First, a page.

The theory—conceptualized in the 1980s by Black feminist legal scholar Kimberlé Crenshaw—that markers of identity do not act independently of one another but exist simultaneously, creating a complex web of privilege and oppression and “negating the possibility of a unitary or universal experience of any one manifestation of oppression” (e.g., a gay Latino man experiences male privilege AND homophobia differently than a gay white man). In other words, the different identities we hold impact how we experience the systems and structures of power around us. 

Examining the experiences of people who live at the intersections of two (or more) marginalized identities becomes a useful way to identify inequities within those systems.

Definition cited and developed from: Adams, M., & Bell, L. A. (Eds.). (2016). Teaching for diversity and social justice (3rd ed., p. 42). New York: Routledge.Crenshaw, K. (1991). Mapping the margins: Intersectionality, identity politics, and violence against women of color. Stanford Law Review, 43(6), 1241-1299.

Refers to groups and communities that experience discrimination and exclusion (social, political, and/or economic) because of unequal power relationships across economic, political, social, and cultural dimensions. This term should be used in place of “minority” and “at-risk.” 

Definition cited and developed from: Marginalized populations. (n.d.) National Collaborating Centre for the Determinants of Health. Retrieved from: https://nccdh.ca/glossary/entry/marginalized-populations 

An analysis of how power, privilege, and oppression impact our experience of our social identities. “Full and equal participation of all groups in a society that is mutually shaped to meet their needs. Social justice includes a vision of society in which the distribution of resources is equitable” and all members of a space, community, or institution, or society are “physically and psychologically safe and secure.”

Definition cited and developed from:Adams, M., & Bell, L. A. (Eds.). (2016). Teaching for diversity and social justice (3rd ed., p. 1). New York, NY: Routledge.

Underrepresentation is not a permanent fixture of a group’s identity, so inclusive and anti-racist language must respect that groups have a much larger existence than their participation rates in a particular field or activity. In other words, humans are not “underrepresented” or “minorities” simply by existing—there needs to be additional context about where and how they are underrepresented.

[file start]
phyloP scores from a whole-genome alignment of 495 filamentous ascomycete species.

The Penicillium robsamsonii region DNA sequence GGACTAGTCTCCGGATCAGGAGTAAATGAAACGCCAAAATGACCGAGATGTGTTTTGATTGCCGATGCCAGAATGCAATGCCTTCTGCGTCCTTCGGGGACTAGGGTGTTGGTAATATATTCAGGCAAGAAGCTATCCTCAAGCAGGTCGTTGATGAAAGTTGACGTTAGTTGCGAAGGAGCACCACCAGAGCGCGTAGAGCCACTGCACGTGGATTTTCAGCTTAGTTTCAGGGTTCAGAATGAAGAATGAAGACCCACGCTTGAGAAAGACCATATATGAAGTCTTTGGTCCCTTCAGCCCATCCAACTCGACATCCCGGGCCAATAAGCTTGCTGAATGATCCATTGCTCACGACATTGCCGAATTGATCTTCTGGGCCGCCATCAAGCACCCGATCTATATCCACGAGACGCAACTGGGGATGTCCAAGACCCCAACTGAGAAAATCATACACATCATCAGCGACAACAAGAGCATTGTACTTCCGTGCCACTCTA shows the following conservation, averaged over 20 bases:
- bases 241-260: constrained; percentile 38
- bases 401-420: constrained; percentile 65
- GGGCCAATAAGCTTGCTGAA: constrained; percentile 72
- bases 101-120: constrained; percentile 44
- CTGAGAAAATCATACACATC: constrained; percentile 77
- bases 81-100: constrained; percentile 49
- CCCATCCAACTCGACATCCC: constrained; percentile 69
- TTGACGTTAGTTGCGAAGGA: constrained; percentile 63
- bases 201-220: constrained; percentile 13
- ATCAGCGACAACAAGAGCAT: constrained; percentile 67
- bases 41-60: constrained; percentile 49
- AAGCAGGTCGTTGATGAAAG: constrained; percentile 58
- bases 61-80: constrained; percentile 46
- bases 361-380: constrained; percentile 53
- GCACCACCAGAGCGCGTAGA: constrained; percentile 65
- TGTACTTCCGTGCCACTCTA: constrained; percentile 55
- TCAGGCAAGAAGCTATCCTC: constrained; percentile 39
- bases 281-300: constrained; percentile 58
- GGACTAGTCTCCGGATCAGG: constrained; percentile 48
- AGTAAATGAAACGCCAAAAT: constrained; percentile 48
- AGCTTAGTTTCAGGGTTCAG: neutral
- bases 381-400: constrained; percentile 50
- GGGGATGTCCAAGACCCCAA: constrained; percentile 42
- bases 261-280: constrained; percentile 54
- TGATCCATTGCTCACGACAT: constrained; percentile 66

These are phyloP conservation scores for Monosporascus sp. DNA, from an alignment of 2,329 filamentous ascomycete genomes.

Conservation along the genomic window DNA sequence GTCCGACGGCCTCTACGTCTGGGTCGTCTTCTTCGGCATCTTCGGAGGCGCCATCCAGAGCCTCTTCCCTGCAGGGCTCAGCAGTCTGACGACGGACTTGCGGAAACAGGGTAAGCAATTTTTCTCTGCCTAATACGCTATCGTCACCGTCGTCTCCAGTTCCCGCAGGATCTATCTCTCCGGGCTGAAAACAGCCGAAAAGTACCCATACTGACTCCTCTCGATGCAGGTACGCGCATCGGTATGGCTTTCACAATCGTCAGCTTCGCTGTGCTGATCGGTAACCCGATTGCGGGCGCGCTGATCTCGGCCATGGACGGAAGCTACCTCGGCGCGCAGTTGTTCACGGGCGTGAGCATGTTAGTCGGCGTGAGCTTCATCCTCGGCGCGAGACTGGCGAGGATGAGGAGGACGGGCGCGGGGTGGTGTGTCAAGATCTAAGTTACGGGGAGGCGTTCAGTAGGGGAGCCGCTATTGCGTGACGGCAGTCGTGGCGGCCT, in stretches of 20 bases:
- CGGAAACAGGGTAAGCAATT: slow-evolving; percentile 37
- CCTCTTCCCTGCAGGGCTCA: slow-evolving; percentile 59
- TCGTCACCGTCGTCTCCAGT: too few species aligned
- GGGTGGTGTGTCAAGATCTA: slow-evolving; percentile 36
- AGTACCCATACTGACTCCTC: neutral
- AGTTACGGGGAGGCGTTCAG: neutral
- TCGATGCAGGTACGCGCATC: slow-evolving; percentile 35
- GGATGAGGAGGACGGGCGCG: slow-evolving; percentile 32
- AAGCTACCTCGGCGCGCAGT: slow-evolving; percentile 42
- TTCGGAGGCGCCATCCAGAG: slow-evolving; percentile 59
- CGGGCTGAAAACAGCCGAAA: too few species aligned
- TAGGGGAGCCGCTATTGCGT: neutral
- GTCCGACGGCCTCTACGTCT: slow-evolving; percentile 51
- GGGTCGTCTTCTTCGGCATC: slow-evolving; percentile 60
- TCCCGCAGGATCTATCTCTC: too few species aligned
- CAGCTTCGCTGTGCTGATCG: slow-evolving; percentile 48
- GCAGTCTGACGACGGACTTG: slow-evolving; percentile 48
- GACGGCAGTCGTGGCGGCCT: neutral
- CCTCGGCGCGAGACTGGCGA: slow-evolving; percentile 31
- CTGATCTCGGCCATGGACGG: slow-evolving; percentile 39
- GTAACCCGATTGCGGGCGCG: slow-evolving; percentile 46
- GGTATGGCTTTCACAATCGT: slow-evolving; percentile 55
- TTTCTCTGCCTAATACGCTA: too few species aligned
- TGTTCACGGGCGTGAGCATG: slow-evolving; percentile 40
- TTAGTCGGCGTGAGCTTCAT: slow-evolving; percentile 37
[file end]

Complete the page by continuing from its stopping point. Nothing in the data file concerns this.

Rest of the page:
Thus, we avoid using “underrepresented minority” (or “minority” at all) and, instead, are intentional and specific in identifying groups’ identities in relation to our equity efforts. For example, instead of referring to students of color as “minorities” or even “multicultural students,” we simply say “students of color.” If we need to refer to a group’s underrepresentation in a field or activity, we use more specific language like “X is underrepresented in STEM.”

Definition cited and developed from: Williams, T. L. (2020). “Underrepresented minority” considered harmful, racist language. Communications of the ACM. (link)


Strategic plan actions addressed:

  • “Expand opportunities and address unmet needs for underrepresented populations.” (ISP – We Embrace Equity and Social Justice)
  • “The Office for Diversity and Inclusion will provide resources and programming to our diverse student body through the Multicultural Center, the Pride Center and the Office for Diversity and Inclusion.” (DSP – Goal 3)

Key activities:

  • By December 2021, assess racial and other possible biases in student conduct cases and outcomes, report key findings, and implement an action plan to address issues discovered.
  • By June 2022, require that job applicants to Student Affairs positions demonstrate at least two of the ACPA/NASPA social justice and inclusion competencies in their application materials.
  • By August 2022, reimagine the purpose and function of the Multicultural Center and Pride Center to better support the retention of marginalized and underrepresented students.
  • By August 2022, develop and launch an education program for Student Affairs supervisors to ensure social justice and inclusion supervisory competencies, particularly as it relates to supervising staff members who are people of color, people with disabilities, and/or LGBTQ+.
  • By March 2023, transition the Eagle F.A.M. pre-orientation program into a first-year retention program that includes additional financial and staff support from the institution.